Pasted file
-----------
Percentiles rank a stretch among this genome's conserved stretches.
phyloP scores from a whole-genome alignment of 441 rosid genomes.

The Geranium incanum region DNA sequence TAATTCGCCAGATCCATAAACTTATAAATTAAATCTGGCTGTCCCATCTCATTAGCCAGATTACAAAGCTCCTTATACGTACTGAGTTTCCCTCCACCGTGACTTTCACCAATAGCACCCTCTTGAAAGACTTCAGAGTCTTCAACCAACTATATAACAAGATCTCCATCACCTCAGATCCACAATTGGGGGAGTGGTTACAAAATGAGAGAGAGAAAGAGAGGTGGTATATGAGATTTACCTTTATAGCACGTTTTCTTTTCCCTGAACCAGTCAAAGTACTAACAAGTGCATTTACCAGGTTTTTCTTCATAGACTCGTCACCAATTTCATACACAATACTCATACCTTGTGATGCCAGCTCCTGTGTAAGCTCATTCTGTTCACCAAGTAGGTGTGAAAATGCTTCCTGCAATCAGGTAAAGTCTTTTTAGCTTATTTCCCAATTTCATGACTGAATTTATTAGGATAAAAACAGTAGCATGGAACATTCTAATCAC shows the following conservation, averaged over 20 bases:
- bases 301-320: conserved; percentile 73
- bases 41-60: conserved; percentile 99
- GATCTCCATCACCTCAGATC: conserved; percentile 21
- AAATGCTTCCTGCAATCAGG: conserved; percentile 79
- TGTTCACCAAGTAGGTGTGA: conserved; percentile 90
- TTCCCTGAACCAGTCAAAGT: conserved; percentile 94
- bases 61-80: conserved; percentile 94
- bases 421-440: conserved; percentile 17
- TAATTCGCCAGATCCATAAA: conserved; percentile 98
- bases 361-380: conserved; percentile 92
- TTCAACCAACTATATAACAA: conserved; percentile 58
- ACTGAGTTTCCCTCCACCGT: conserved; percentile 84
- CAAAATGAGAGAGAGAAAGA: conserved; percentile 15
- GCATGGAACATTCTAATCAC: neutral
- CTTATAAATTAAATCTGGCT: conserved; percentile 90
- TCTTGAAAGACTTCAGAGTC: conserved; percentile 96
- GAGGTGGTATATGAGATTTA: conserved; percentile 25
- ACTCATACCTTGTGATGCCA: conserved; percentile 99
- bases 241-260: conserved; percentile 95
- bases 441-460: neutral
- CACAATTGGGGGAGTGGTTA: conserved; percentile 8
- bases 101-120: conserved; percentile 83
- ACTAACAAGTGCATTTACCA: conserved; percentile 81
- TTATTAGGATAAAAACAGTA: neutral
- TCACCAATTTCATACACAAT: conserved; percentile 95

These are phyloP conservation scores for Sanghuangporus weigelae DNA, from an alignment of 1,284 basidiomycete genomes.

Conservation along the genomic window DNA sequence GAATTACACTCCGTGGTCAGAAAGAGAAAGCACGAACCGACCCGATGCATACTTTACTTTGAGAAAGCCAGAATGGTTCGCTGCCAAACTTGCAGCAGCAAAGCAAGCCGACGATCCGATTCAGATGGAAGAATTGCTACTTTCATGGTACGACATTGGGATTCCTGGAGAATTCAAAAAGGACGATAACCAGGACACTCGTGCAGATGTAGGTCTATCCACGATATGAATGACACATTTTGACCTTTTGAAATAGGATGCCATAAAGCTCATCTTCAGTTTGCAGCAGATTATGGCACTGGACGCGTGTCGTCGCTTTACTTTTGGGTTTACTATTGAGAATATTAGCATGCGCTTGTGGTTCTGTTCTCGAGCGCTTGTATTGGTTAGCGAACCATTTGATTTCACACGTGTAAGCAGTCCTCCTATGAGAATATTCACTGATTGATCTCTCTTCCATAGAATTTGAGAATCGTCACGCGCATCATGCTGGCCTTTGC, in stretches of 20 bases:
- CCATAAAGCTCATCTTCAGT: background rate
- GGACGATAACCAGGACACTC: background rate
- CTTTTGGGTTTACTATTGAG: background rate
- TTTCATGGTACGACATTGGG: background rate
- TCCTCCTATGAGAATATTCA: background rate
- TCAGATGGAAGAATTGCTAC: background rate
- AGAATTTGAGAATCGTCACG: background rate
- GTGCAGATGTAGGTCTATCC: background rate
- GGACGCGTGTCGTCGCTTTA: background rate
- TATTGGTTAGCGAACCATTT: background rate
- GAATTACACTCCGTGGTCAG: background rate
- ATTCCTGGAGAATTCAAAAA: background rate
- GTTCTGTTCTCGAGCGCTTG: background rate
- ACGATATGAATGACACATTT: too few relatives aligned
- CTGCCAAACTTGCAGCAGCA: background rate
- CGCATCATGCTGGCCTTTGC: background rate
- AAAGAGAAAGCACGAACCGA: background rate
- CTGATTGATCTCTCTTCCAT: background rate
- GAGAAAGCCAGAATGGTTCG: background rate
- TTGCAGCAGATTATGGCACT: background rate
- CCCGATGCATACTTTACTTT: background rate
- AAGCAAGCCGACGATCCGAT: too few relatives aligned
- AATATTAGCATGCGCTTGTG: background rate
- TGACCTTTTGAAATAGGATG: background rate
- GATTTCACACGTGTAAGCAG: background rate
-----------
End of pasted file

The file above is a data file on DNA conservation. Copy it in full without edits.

Percentiles rank a stretch among this genome's conserved stretches.
phyloP scores from a whole-genome alignment of 441 rosid genomes.

The Geranium incanum region DNA sequence TAATTCGCCAGATCCATAAACTTATAAATTAAATCTGGCTGTCCCATCTCATTAGCCAGATTACAAAGCTCCTTATACGTACTGAGTTTCCCTCCACCGTGACTTTCACCAATAGCACCCTCTTGAAAGACTTCAGAGTCTTCAACCAACTATATAACAAGATCTCCATCACCTCAGATCCACAATTGGGGGAGTGGTTACAAAATGAGAGAGAGAAAGAGAGGTGGTATATGAGATTTACCTTTATAGCACGTTTTCTTTTCCCTGAACCAGTCAAAGTACTAACAAGTGCATTTACCAGGTTTTTCTTCATAGACTCGTCACCAATTTCATACACAATACTCATACCTTGTGATGCCAGCTCCTGTGTAAGCTCATTCTGTTCACCAAGTAGGTGTGAAAATGCTTCCTGCAATCAGGTAAAGTCTTTTTAGCTTATTTCCCAATTTCATGACTGAATTTATTAGGATAAAAACAGTAGCATGGAACATTCTAATCAC shows the following conservation, averaged over 20 bases:
- bases 301-320: conserved; percentile 73
- bases 41-60: conserved; percentile 99
- GATCTCCATCACCTCAGATC: conserved; percentile 21
- AAATGCTTCCTGCAATCAGG: conserved; percentile 79
- TGTTCACCAAGTAGGTGTGA: conserved; percentile 90
- TTCCCTGAACCAGTCAAAGT: conserved; percentile 94
- bases 61-80: conserved; percentile 94
- bases 421-440: conserved; percentile 17
- TAATTCGCCAGATCCATAAA: conserved; percentile 98
- bases 361-380: conserved; percentile 92
- TTCAACCAACTATATAACAA: conserved; percentile 58
- ACTGAGTTTCCCTCCACCGT: conserved; percentile 84
- CAAAATGAGAGAGAGAAAGA: conserved; percentile 15
- GCATGGAACATTCTAATCAC: neutral
- CTTATAAATTAAATCTGGCT: conserved; percentile 90
- TCTTGAAAGACTTCAGAGTC: conserved; percentile 96
- GAGGTGGTATATGAGATTTA: conserved; percentile 25
- ACTCATACCTTGTGATGCCA: conserved; percentile 99
- bases 241-260: conserved; percentile 95
- bases 441-460: neutral
- CACAATTGGGGGAGTGGTTA: conserved; percentile 8
- bases 101-120: conserved; percentile 83
- ACTAACAAGTGCATTTACCA: conserved; percentile 81
- TTATTAGGATAAAAACAGTA: neutral
- TCACCAATTTCATACACAAT: conserved; percentile 95

These are phyloP conservation scores for Sanghuangporus weigelae DNA, from an alignment of 1,284 basidiomycete genomes.

Conservation along the genomic window DNA sequence GAATTACACTCCGTGGTCAGAAAGAGAAAGCACGAACCGACCCGATGCATACTTTACTTTGAGAAAGCCAGAATGGTTCGCTGCCAAACTTGCAGCAGCAAAGCAAGCCGACGATCCGATTCAGATGGAAGAATTGCTACTTTCATGGTACGACATTGGGATTCCTGGAGAATTCAAAAAGGACGATAACCAGGACACTCGTGCAGATGTAGGTCTATCCACGATATGAATGACACATTTTGACCTTTTGAAATAGGATGCCATAAAGCTCATCTTCAGTTTGCAGCAGATTATGGCACTGGACGCGTGTCGTCGCTTTACTTTTGGGTTTACTATTGAGAATATTAGCATGCGCTTGTGGTTCTGTTCTCGAGCGCTTGTATTGGTTAGCGAACCATTTGATTTCACACGTGTAAGCAGTCCTCCTATGAGAATATTCACTGATTGATCTCTCTTCCATAGAATTTGAGAATCGTCACGCGCATCATGCTGGCCTTTGC, in stretches of 20 bases:
- CCATAAAGCTCATCTTCAGT: background rate
- GGACGATAACCAGGACACTC: background rate
- CTTTTGGGTTTACTATTGAG: background rate
- TTTCATGGTACGACATTGGG: background rate
- TCCTCCTATGAGAATATTCA: background rate
- TCAGATGGAAGAATTGCTAC: background rate
- AGAATTTGAGAATCGTCACG: background rate
- GTGCAGATGTAGGTCTATCC: background rate
- GGACGCGTGTCGTCGCTTTA: background rate
- TATTGGTTAGCGAACCATTT: background rate
- GAATTACACTCCGTGGTCAG: background rate
- ATTCCTGGAGAATTCAAAAA: background rate
- GTTCTGTTCTCGAGCGCTTG: background rate
- ACGATATGAATGACACATTT: too few relatives aligned
- CTGCCAAACTTGCAGCAGCA: background rate
- CGCATCATGCTGGCCTTTGC: background rate
- AAAGAGAAAGCACGAACCGA: background rate
- CTGATTGATCTCTCTTCCAT: background rate
- GAGAAAGCCAGAATGGTTCG: background rate
- TTGCAGCAGATTATGGCACT: background rate
- CCCGATGCATACTTTACTTT: background rate
- AAGCAAGCCGACGATCCGAT: too few relatives aligned
- AATATTAGCATGCGCTTGTG: background rate
- TGACCTTTTGAAATAGGATG: background rate
- GATTTCACACGTGTAAGCAG: background rate